Pennant races always had the potential to get a little hairy, and these days that's not always about late-inning rallies, fluke bounces or the questionable call by an umpire.
Sometimes, it's the actual hair.
Last season's World Series between the Boston Red Sox and St. Louis Cardinals was tabbed a "Battle of the Beards" as players built upon bold hirsute statements such as the one Brian Wilson (a.k.a. "The Beard") made with the 2010 champion San Francisco Giants.
Baseball beards run the gamut, from garden-variety trimmed mustaches, to soul patches and Fu Manchus, to full-grown face bushes like the one sported by Dodgers outfielder Scott Van Slyke.
"It's basically the epitome of man," says Wilson, now a setup man with the Dodgers. "God gave man the ability to grow facial hair, and that's what he did."
Baseball players couldn't always take advantage, and some still can't.
Before Reggie Jackson and the mustached Oakland Athletics of the early 1970s, major league teams generally frowned upon facial hair, and clean-shaven faces were part of the game's image. The late New York Yankees owner George Steinbrenner in particular disliked long hair and shaggy faces, and his policies — which have been referred to as "shave up or ship out" — have been in place before the better part of four decades.
But most teams allow facial hair, and in 2013 the Wall Street Journal reported that 58% of 912 major league ballplayers it checked had some type of mustache or beard.
Among this year's Dodgers, Josh Beckett, Adrian Gonzalez, Dan Haren, J.P. Howell, Matt Kemp, Clayton Kershaw, Justin Turner, Van Slyke and Wilson have or had grown noticeable facial hair.
Among Angels, it's newcomer Jason Grilli and Josh Hamilton, Kevin Jepsen, Howie Kendrick, Albert Pujols and Matt Shoemaker — with the rookie Shoemaker's beard the most prominent of the bunch.
"I think, yeah, there's an epidemic of beards lately," Wilson says. "I don't think that that's any one person's doing. I just think the more people that have it, the more people feel comfortable wearing it."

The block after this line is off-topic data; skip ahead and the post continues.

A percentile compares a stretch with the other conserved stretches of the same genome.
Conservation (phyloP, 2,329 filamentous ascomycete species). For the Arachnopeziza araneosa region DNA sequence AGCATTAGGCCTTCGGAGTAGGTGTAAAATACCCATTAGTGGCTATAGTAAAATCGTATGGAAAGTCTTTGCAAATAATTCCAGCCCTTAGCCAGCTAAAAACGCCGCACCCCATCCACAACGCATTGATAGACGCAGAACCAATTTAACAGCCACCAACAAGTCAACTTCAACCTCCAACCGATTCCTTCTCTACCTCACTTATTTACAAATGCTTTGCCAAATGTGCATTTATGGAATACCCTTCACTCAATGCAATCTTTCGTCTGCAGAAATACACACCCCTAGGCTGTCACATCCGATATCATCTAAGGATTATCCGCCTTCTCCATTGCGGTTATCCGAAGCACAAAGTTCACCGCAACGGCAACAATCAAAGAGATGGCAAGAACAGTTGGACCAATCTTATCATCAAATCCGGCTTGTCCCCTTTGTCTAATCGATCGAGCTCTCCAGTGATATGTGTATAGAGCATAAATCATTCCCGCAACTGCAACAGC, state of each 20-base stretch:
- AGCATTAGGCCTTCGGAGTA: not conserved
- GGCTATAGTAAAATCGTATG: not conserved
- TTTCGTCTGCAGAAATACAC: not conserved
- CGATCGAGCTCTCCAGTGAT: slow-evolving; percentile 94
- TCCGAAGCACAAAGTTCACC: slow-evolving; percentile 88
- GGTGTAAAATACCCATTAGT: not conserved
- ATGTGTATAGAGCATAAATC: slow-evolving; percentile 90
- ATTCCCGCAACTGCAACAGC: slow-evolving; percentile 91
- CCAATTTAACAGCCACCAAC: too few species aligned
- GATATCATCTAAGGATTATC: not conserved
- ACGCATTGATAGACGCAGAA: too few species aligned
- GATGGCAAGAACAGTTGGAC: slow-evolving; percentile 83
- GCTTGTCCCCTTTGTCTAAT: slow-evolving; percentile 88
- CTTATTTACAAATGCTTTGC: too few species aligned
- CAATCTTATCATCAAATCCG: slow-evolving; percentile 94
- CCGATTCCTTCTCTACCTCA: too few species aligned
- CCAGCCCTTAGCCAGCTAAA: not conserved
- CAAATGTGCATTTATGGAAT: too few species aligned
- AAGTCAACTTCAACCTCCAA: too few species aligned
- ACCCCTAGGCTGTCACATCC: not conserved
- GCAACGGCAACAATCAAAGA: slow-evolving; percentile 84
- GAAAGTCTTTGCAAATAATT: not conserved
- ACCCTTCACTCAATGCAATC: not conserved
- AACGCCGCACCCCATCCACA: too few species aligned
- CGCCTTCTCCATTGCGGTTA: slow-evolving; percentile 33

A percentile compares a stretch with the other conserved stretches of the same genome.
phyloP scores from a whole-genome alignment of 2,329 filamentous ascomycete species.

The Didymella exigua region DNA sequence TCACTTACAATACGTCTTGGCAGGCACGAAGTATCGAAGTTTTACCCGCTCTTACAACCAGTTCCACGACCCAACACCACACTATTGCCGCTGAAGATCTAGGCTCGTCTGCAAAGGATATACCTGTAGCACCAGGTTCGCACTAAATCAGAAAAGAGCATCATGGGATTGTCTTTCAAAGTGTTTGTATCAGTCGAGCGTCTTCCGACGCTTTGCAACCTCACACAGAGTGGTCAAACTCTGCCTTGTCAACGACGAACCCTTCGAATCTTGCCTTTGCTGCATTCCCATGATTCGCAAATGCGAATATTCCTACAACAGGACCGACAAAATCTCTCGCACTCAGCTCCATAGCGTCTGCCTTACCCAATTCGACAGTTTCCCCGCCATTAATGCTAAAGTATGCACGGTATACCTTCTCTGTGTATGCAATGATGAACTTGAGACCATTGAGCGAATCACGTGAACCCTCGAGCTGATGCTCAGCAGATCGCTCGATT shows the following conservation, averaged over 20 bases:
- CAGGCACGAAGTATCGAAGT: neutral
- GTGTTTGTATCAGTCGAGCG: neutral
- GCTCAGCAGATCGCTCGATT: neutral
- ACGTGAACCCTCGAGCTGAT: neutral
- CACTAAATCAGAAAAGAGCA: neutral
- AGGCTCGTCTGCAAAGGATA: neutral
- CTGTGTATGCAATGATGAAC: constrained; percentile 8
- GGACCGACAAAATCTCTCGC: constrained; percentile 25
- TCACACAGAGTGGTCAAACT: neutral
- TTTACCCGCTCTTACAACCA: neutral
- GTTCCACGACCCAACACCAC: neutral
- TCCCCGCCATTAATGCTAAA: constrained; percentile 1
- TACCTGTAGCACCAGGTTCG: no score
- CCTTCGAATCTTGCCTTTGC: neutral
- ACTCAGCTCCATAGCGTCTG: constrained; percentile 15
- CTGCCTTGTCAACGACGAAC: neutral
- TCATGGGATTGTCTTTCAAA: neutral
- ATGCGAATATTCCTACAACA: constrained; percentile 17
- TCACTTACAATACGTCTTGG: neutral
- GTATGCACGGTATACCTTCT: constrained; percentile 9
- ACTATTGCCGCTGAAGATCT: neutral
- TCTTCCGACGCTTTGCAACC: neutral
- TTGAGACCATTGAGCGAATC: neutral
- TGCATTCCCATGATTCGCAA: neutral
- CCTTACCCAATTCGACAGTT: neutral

Several players have made unique facial hair part of their image over the years. The mustaches of former closers Rollie Fingers and Goose Gossage (handlebar and Fu Manchu, respectively) spring to mind when one thinks about All-Star facial hair, but beards are taking over.
"It's the trend," says Grilli, a veteran who was recently acquired by the Angels from the Pittsburgh Pirates. ". . . I think 20 years from now we'll be looking back on it going, 'Why was everybody having beards and long hair?' It's just the thing to do, I guess. It's caught on."
A beard or mustache can appear or disappear based on superstition. If a player is slumping, sometimes the hair is what has to go.
"In this game you go with what you think is working, and it's not always the reason," Grilli says, "but if you can convince yourself of that, then you just go with it."
Dodgers left-hander Howell says the aura of mystery created by beards might also contribute to the trend.
"It feels like a little cape," he says. "You can hide behind it. No one knows what my face really looks like, I don't think. It's been years since I've had it shaved, so I don't even know what I look like anymore. I know what I look like with a beard, and that's it."
Kershaw says his beard provides him an edge. "It might be a little more intimidation a little bit just because I look so young without a beard," he says. "I don't want people thinking they're facing a 12-year-old out there."
To grow his beard, Kershaw first had to make a bargain.
"I've always kind of had a deal with my wife where, in the off-season, I'm kind of clean-shaven, and during the season just kind of let it go," Kershaw says.
Howell is lucky in that way. He says his wife is on board with the wild beard fad.
"My wife loves it, man, she does," Howell says. "She's a huge fan. She's always been a fan of facial hair on me, so the more the better for her."Copyright © 2014, Los Angeles Times